Attached Files:

  12. winterhaven

    winterhaven Active Member Maple Society 10 Years

    Messages:
    552
    Likes Received:
    10
    Location:
    Western Washington, USA
    Three days later...
     

    Attached Files:

  13. mr.shep

    mr.shep Well-Known Member 10 Years

    Messages:
    1,424
    Likes Received:
    23
    Location:
    San Joaquin Valley, California
    Years ago the Maple names with Latin
    surnames all originated in Europe. We
    forget or did not know that some of those
    plants came into Europe from Japan. Yes,
    in many cases the newly named plants from
    those original imports did yield progeny that
    were different than the parent plants and thus
    new names were given to those plants, mostly
    by arboretums and by plant enthusiasts. The
    US principally named the US selected out
    Maples with English surnames. Thus the
    old Maple Butterfly has a US origin and is
    not directly related to Kocho nishiki from
    Japan, which upon translation means
    Butterfly.

    We do have some variant form Maples
    that do indeed have both a Japanese
    surname followed by a Latin name.
    So, there is precedence for such
    naming. We also have had American
    grown Maples with Japanese surnames
    that used to drive the purists with these
    plants bonkers that someone would do
    such a thing. We have seen plants
    named in Europe with Americanized
    names before and we've had American
    grown Maples given Latin names before
    such as Roseomarginatum, the parent
    plant for Butterfly. Roseo marginatum
    was an Argenteo (Germany) group variant
    form (this group is related to Hikasayama
    and Higasayama and is not related to Kagiri
    nishiki) and we have the English named
    variegated dissectum Roseo-marginatum,
    which to some people is related to Kagiri
    nishiki but not to others. I've owned all
    three of these Roseo named plants at
    one time or another as well as the
    variegated dissectum Roseo pictum
    from Germany.

    [Note: there is another Roseo group
    which encompassed members of the
    Versicolor group, one Maples was
    named Roseo versicolor as I recall.]

    I find it ironic that when we look at the
    photo of Mr. Vertrees Osakazuki leaf
    when compared to a linearilobum leaf
    (page 40, second edition Japanese
    Maples
    book) that no one has bothered
    to ask themselves why doesn't my
    Osakazuki retain such a dark green
    colored leaf?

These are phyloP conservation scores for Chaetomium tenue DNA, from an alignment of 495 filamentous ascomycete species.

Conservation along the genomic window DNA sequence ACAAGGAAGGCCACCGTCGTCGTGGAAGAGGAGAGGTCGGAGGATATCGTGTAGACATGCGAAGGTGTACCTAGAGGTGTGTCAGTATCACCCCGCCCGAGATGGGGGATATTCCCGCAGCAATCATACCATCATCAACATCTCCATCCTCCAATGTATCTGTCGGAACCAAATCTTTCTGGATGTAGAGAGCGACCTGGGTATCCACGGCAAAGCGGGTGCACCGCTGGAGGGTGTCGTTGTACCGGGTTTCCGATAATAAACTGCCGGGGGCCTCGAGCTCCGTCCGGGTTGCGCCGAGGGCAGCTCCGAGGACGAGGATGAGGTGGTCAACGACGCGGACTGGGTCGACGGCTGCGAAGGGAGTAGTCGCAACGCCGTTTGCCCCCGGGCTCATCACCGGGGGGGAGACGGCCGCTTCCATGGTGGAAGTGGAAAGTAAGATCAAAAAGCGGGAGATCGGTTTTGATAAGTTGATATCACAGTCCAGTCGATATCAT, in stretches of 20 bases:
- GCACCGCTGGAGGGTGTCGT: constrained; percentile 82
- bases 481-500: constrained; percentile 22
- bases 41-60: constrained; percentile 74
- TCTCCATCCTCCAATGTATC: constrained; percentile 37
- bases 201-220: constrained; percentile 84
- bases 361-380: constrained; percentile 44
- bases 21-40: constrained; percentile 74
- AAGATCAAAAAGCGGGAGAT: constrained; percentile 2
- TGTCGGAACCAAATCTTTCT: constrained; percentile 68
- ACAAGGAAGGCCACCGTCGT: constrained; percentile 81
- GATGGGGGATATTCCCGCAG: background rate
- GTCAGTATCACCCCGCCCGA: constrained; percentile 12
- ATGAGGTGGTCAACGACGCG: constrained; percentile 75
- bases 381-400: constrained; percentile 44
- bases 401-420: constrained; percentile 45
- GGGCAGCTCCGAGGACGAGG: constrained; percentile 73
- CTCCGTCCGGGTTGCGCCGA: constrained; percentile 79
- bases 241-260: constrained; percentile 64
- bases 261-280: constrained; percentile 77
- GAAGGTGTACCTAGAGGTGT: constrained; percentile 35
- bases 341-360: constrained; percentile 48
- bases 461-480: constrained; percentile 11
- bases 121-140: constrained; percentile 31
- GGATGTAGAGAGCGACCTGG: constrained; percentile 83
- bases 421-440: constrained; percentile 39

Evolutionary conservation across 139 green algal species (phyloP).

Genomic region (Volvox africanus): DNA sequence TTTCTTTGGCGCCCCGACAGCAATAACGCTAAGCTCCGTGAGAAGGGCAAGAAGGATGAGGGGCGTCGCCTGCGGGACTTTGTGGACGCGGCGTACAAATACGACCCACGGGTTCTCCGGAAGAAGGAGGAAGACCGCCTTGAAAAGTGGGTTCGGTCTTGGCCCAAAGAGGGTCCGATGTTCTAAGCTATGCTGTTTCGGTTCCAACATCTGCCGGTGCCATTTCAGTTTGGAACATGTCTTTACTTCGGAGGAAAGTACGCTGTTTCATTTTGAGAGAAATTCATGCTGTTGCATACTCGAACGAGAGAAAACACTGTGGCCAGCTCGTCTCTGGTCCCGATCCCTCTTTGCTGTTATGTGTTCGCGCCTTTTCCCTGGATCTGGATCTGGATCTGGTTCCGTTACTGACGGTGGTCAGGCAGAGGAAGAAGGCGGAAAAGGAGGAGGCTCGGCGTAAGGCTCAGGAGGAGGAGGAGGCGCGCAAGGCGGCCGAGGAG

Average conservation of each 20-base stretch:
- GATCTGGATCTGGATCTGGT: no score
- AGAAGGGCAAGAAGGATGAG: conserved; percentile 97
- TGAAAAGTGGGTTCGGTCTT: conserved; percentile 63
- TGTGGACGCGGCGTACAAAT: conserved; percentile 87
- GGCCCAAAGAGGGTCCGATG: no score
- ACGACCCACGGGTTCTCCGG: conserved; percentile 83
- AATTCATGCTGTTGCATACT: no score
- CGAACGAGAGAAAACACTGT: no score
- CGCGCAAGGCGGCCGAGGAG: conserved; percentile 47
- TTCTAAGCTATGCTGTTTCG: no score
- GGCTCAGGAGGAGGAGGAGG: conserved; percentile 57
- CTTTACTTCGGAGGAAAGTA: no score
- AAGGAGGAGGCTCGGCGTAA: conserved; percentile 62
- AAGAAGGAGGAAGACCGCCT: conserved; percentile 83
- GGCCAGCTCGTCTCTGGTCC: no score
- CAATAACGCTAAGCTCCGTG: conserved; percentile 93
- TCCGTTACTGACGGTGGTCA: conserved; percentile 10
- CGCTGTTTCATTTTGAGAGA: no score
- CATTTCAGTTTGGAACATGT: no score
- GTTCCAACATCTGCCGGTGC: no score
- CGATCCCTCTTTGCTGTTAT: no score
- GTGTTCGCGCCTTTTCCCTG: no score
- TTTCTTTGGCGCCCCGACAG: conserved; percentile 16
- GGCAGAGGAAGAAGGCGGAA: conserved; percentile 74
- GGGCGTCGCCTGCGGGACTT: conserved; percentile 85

[Three years ago I saw a mature Saoshika
    come into a nearby retail nursery from
    Iseli nursery that had leaves as large as
    my hand. I was confused with this Maple
    at first by the sheer size of the leaves.
    I had not seen leaves this big since
    viewing Don Kleim's Osakazuki that
    came from Koichiro Wada in Japan
    in the 50’s and had to take a look at
    this Maple in a private collection to
    rule out that the unmarked Saoshika
    could not be an Osakazuki.] We can
    read in the description of Osakazuki
    that the size of the leaves are some
    of the largest of all of the palmatums
    and again no one asks themselves
    why are the leaves on my Maple so
    small in size in comparison? True
    form Osakazuki has very large sized
    leaves, almost hand sized and no
    one seems to know this. The reason
    why is that few of you have ever seen
    the right Maple with an Osakazuki name.

    Even the form variants Osakazuki akame
    which came from Japan and Beni osakazuki
    which also came from Japan are not directly
    related to Osakazuki at all, they are probably
    both form variants of Taihai. When a nursery
    in Oregon started selling Osakazuki rubrum
    years ago I had to know where that Maple
    came from, who owned the original plant
    and where was it so I could see it. I was
    asked to find it and I eventually did and
    brought a couple of five gallons over time
    back to Fresno with me.

    So, in essence before we start to shoot
    daggers at people based on whether the
    Osakazuki aureum is legitimate or not
    it may be incumbent on someone to
    find the original plant or at least talk
    to the person that called the Maple
    by this name.

    There is some truth to the waiting we
    may have to spend in order to know
    what the Maple will do over time. I
    had to wait over 20 years to see that
    my Simonii Trident Maple is a cork
    bark. I had to wait over 20 years
    to see my Senkaki yield variegated
    leaves. I've seen it take 12-15 years
    before we see the allover aocha colored